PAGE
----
Today's "Must-See" Programming Not Just on TV
By D.K. Schrute
Miss last week's episode of "Grey's Anatomy"? Been hearing about a hysterical homemade Star Wars parody? Catch yourself trying to remember a jingle you last heard in a commercial fifteen years ago? Odds are, then, that you've found yourself searching the internet for a solution. From movie trailers, to the latest episodes of network TV shows, to the endless and constantly growing collections of amateur cinema, internet-based video has seen a surge in popularity during the past year, and there's no end to the growth in sight.
Where music companies once tried to resist the mounting popularity of the internet as a means of distributing their product and suffered the financial consequences of that resistance TV networks are embracing the format's possibilities. All four major networks are making much of their prime-time schedules available, complete with non-avoidable commercials, on their Web pages free of charge. The Wall Street Journal, in a recent article, reported that "ad revenue from online programming is small
but viewership is growing mostly among tech-savvy young people." As hectic schedules and increasingly abundant entertainment options make missing our favorite shows a routine event, viewers are finding relief in the ability to watch shows at their convenience.
The availability of TV shows online doesn't break new ground, so much as it marks a response to the soaring popularity of the Web's independent video-hosting sites. The two most famous faces within the trend remain, of course, Youtube and its recent purchaser, Google, both of which feature collections of home videos, obscure recordings, and original commercial content reaching into the millions of files. Commentators have heaped breathless praise on the sites, and have heralded them as the fulfillment of the internet's promise of a free creative exchange. For most of the sites' users, though, the appeal is simpler: an almost endless selection of videos to suit any taste, all available at the click of a mouse.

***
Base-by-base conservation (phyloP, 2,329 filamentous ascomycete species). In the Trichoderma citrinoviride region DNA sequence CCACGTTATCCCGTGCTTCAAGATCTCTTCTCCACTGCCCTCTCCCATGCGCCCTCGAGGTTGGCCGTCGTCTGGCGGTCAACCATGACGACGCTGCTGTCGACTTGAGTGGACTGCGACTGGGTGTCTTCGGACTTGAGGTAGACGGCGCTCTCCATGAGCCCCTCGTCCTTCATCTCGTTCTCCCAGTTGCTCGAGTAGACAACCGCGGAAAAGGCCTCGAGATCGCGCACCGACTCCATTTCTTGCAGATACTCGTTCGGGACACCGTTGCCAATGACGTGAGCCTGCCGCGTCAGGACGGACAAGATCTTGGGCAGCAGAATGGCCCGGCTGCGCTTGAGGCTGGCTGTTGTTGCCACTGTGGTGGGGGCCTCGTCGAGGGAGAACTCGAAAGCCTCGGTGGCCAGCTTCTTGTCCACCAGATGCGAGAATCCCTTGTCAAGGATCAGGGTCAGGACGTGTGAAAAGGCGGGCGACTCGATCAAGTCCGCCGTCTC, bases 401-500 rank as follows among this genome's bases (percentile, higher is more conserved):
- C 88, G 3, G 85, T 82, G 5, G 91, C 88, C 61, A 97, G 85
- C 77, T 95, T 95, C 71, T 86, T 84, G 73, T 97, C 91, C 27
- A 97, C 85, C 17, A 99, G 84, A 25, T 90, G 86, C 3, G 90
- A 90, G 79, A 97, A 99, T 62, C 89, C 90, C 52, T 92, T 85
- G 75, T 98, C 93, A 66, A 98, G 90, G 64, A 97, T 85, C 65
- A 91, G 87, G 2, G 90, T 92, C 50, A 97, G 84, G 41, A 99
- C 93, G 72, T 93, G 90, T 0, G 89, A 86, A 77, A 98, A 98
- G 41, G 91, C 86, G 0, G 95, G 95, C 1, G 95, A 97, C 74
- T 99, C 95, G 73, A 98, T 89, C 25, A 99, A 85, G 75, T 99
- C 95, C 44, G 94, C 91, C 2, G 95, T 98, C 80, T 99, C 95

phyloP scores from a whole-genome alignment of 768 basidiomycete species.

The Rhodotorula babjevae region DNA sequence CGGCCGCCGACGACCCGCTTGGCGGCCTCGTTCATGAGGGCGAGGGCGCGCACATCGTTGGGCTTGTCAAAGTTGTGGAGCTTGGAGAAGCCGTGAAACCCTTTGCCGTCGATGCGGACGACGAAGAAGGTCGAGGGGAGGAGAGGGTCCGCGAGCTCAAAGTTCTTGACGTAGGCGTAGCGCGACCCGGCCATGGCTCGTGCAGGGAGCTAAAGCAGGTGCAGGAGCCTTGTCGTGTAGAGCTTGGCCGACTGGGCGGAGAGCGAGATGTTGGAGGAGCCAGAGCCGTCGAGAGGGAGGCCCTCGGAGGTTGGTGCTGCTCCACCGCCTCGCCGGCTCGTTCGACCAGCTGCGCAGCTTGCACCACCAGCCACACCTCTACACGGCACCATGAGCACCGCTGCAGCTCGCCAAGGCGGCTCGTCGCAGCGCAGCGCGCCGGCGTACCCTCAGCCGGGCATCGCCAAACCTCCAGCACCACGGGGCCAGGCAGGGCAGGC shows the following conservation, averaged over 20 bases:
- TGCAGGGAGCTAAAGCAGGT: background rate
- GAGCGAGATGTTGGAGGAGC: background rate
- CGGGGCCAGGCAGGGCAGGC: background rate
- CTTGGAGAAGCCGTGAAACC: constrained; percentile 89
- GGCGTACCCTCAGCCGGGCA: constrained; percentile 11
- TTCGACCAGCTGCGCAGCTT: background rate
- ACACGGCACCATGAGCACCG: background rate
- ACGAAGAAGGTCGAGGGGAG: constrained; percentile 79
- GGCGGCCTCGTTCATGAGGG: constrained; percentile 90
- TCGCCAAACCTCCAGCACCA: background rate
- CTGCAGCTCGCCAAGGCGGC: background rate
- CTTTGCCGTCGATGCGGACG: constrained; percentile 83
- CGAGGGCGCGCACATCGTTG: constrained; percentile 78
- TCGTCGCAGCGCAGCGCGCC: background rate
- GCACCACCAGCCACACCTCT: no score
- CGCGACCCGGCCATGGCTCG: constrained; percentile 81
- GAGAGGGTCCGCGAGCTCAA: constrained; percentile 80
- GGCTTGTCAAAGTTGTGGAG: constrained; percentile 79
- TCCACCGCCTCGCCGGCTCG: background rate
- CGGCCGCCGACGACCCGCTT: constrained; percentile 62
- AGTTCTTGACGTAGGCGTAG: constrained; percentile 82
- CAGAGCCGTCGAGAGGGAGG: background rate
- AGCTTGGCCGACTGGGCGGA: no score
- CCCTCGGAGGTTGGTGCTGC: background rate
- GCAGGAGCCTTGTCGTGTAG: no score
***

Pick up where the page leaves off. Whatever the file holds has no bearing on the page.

As Youtube's and Google Video's audiences have increased, sites designed to help people wade through the often intimidating flood of content that each offers have sprung into being. Webmasters devoted to browsing the archives at each site post the best of their discoveries to viewers eager to see what the internet has to offer, but less eager to spend the hours often necessary to find it. Internet video continues to pick up steam, and from the Playstation 3's and the Wii's internet capabilities, to Apple's much vaunted internet-video-playing Apple TV, its presence is set to grow.
About the Author
D.K. Schrute is a freelance writer dedicated to monitoring trends in the entertainment and internet worlds.
Brought to you by http://www.bestongooglevideo.com/.
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